“Having first spread a rumor that Athena was bringing Peisistratus
back, he found a tall and beautiful woman, according to Herodotus a
member of the Paeanian deme, but according to some accounts a Thracian flower-girl from Collytus named Phye, dressed her up to look like the goddess, and brought her to the city with him, and Peisistratus drove in a chariot with the woman standing at his side, while the people in the city marvelled and received them with acts of reverence.”
Aristotle, Athenian Constitution (ed. H. Rackham) 14.1
This quote describes a woman in the role of an actress. Though
Peisistratus may have taken avantage of the common notion of how
goddesses worked, it also reflects the notions that the Minoan women who seemed to have performed this role.
“Then Megacles, harassed by factional strife, sent a message to Pisistratus offering him his daughter to marry and the sovereign power besides.  When this offer was accepted by Pisistratus, who agreed on these terms with Megacles, they devised a plan to bring Pisistratus back which, to my mind, was so exceptionally foolish that it is strange (since from old times the Hellenic stock has always been distinguished from foreign by its greater cleverness and its freedom from silly foolishness) that these men should devise such a plan
to deceive Athenians, said to be the subtlest of the Greeks. There was in the Paeanian deme a woman called Phya, three fingers short of six feet, four inches in height, and otherwise, too, well-formed. This woman they equipped in full armor and put in a chariot, giving her all the paraphernalia to make the most impressive spectacle, and so drove into the city; heralds ran before them, and when they came into town proclaimed as they were instructed:  â€œAthenians, give a hearty welcome to Pisistratus, whom Athena herself honors above all men and is bringing back to her own acropolis.â€ So the heralds went about proclaiming this; and immediately the report spread in the demes that Athena was bringing Pisistratus back, and the townsfolk, believing that the woman was the goddess herself, worshipped this human creature and welcomed Pisistratus.”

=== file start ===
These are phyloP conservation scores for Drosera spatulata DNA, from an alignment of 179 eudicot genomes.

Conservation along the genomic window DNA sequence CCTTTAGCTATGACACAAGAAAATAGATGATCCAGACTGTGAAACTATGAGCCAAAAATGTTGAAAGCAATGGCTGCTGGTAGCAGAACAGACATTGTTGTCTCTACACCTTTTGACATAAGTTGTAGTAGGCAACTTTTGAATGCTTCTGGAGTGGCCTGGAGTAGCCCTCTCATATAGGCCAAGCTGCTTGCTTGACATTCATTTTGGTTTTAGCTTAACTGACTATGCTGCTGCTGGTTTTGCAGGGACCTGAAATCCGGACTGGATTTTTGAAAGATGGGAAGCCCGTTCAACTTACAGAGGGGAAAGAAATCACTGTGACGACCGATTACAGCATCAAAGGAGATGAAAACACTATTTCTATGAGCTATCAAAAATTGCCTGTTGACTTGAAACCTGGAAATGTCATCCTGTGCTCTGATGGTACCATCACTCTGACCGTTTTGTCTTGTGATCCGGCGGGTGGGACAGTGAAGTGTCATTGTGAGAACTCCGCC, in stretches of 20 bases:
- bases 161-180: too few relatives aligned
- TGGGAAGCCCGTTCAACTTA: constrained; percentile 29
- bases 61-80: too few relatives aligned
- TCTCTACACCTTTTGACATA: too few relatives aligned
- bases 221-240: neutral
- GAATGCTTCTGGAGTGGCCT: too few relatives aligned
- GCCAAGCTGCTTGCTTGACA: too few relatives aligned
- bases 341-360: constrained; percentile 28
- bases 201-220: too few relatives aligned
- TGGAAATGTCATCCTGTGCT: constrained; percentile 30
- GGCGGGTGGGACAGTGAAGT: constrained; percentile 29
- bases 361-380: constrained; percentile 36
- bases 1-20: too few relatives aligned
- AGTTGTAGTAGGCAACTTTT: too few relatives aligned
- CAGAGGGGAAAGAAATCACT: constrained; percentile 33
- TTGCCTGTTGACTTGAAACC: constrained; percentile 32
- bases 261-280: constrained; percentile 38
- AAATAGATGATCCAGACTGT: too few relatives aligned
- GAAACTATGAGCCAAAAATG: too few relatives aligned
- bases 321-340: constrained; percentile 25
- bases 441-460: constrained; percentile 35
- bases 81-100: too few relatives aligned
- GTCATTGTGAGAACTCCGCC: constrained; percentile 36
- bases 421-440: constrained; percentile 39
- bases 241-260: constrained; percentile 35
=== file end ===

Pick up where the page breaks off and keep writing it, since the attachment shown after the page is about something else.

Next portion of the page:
Rather, Pisistratus’ ‘Athena’ is as fraudulent as Polyneices’ ‘Justice’. She seems to be the military champion of Athens and leads back a man who was once military champion of Athens against Megara. She is in truth Phye of Paiania, and leads back one whose thoughts are on tyranny. She is also the conventional substitute woman in a story of deceit. Her name Phye means ‘growth’ or ‘stature’ and when accompanied by her size and beauty recalls the Homeric formula for physical excellence. Yet her growth may be another manifestation of the tyrant’s own plant imagery (cp. 1.60.1, 64.1) and she comes from a country deme in his domain. http://www.dur.ac.uk/Classics/histos/1997/gray.html
Phye seems to have been used by Peisistratos for his own ends. Peisistratos lived until about 527 or 528 and was a tyrant of Athens from 546 to 527/8 BC. He was a populist who reduced the power of the aristocracy in Athens. Her act can be seen more sympathetically in the contect of the development of the theater at the time. The theater was enabled by an attmpt to impersonate the deities of the time. Aeschylus, it should be noted, lived from 525 BCE to 56 BCE. So theater in ancient Greece was not fully formed when Phye performed.
To ask a question about this topic note the topic (Phye) and